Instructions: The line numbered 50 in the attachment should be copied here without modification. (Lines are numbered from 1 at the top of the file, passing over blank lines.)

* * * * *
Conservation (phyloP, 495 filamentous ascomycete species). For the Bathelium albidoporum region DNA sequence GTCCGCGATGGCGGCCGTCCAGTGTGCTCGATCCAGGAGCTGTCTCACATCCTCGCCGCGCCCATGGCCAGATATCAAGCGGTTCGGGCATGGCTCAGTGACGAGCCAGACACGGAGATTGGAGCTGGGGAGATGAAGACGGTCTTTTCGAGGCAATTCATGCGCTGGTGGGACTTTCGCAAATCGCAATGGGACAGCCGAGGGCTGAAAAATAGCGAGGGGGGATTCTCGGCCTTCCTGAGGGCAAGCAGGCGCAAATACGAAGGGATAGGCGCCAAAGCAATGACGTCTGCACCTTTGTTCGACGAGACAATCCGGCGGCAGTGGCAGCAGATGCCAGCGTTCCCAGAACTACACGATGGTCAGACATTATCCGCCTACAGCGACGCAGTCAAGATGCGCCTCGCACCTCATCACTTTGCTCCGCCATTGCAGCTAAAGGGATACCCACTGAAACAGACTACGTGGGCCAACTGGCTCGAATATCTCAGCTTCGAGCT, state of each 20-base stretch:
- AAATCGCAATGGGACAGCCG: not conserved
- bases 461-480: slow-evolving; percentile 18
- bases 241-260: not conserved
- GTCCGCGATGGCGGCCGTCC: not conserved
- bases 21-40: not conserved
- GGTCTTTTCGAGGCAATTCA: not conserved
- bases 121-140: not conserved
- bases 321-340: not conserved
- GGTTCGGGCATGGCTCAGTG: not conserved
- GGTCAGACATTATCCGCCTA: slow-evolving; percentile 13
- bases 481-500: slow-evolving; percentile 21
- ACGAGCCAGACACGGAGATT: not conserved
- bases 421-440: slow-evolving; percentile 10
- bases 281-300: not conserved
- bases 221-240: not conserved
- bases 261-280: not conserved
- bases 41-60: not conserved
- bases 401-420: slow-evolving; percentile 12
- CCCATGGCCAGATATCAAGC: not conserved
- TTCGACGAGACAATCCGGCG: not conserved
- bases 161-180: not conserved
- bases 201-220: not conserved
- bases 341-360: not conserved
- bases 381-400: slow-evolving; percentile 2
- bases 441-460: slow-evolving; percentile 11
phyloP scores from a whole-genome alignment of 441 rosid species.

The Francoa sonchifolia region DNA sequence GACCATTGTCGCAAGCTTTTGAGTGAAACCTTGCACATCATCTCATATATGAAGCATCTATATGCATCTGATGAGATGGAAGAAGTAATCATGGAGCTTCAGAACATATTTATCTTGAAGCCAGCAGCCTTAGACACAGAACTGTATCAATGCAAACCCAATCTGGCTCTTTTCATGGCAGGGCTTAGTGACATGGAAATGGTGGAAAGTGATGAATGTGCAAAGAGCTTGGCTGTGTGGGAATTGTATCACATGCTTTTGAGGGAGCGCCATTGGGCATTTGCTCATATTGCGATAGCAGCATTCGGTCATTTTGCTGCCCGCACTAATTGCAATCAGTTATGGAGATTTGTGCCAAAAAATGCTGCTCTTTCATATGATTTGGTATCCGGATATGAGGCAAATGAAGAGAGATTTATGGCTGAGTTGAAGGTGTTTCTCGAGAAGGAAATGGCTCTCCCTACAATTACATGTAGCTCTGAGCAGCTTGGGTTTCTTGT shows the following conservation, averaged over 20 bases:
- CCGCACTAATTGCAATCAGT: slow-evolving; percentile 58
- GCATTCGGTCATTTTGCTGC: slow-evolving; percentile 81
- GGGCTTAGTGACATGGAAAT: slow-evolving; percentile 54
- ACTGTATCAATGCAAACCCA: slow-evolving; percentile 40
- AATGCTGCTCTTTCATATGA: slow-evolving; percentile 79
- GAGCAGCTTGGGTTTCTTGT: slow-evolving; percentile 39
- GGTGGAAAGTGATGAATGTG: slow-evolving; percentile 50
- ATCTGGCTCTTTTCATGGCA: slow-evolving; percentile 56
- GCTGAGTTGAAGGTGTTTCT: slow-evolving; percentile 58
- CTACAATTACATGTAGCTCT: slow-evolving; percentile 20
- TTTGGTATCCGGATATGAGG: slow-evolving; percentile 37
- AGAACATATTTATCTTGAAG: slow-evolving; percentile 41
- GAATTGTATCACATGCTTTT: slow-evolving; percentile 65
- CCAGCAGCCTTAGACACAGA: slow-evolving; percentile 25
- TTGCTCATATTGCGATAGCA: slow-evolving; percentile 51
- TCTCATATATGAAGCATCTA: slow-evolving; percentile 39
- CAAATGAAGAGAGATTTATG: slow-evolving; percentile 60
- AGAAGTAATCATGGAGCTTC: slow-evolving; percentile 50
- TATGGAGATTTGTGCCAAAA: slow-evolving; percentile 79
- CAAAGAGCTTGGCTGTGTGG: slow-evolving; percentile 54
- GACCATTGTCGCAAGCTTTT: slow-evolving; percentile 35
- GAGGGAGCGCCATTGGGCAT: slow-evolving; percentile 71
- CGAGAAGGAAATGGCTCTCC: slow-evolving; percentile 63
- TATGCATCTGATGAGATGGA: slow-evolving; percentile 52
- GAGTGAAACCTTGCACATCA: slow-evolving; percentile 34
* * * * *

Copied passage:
- GAGGGAGCGCCATTGGGCAT: slow-evolving; percentile 71